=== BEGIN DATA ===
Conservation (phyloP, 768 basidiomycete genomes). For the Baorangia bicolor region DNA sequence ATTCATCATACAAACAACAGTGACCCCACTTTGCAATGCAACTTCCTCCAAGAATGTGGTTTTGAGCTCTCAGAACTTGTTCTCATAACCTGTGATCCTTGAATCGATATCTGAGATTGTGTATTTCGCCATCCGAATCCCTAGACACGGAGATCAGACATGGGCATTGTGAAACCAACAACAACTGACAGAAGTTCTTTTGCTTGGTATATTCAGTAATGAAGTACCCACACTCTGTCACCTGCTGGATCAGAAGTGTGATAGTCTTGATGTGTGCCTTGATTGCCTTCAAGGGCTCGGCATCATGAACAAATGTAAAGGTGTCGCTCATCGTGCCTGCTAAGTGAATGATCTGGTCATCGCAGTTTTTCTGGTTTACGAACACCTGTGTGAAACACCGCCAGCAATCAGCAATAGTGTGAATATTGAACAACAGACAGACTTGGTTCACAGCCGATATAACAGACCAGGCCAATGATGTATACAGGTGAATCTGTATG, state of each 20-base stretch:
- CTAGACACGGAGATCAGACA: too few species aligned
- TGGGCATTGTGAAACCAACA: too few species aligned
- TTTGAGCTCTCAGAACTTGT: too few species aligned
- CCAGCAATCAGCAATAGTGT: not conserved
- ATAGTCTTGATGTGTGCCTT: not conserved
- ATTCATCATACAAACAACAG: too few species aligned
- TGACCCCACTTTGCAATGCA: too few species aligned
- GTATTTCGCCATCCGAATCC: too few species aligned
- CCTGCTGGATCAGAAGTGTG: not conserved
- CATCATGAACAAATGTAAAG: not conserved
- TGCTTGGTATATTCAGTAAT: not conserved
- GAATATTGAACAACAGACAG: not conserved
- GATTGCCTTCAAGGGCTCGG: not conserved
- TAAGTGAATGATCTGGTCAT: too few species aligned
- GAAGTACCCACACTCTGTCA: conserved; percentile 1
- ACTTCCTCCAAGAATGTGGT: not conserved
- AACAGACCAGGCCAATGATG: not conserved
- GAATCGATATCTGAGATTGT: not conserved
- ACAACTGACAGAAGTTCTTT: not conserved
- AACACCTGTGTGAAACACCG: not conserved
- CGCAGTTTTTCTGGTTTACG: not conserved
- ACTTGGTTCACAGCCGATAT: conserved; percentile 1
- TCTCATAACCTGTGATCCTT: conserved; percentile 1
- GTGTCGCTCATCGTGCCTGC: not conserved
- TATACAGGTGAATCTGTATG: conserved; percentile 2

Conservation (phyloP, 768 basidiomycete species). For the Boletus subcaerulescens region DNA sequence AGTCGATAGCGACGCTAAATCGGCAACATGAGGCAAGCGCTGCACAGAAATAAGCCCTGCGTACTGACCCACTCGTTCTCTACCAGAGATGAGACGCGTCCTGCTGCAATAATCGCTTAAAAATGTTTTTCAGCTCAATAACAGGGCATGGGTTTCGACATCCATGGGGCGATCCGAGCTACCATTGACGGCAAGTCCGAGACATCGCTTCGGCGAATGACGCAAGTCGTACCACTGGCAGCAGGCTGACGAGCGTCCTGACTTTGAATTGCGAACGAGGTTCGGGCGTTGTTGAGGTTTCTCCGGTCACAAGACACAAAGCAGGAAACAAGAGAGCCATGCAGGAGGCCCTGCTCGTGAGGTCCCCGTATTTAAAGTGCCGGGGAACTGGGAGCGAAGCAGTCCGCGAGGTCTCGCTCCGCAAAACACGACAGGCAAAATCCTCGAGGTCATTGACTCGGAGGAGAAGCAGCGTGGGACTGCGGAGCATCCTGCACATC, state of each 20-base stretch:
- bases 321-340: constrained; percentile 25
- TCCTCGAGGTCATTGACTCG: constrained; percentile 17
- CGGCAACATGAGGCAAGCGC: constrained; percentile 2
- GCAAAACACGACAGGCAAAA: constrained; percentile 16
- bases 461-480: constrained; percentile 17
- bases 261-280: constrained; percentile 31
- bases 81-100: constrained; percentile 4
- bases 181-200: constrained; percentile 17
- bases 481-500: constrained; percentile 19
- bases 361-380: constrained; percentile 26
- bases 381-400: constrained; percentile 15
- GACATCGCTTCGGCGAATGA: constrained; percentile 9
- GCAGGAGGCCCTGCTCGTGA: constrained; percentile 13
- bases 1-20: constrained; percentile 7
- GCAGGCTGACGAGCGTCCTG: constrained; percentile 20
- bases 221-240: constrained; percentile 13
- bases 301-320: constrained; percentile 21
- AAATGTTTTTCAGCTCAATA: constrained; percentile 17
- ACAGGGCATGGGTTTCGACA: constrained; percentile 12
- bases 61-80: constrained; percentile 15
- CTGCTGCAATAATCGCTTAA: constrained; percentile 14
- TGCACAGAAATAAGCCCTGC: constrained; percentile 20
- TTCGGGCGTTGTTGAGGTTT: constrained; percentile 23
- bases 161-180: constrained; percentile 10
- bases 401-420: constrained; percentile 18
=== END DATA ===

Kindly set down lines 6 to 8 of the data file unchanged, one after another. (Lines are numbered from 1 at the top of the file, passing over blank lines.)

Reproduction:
- ATAGTCTTGATGTGTGCCTT: not conserved
- ATTCATCATACAAACAACAG: too few species aligned
- TGACCCCACTTTGCAATGCA: too few species aligned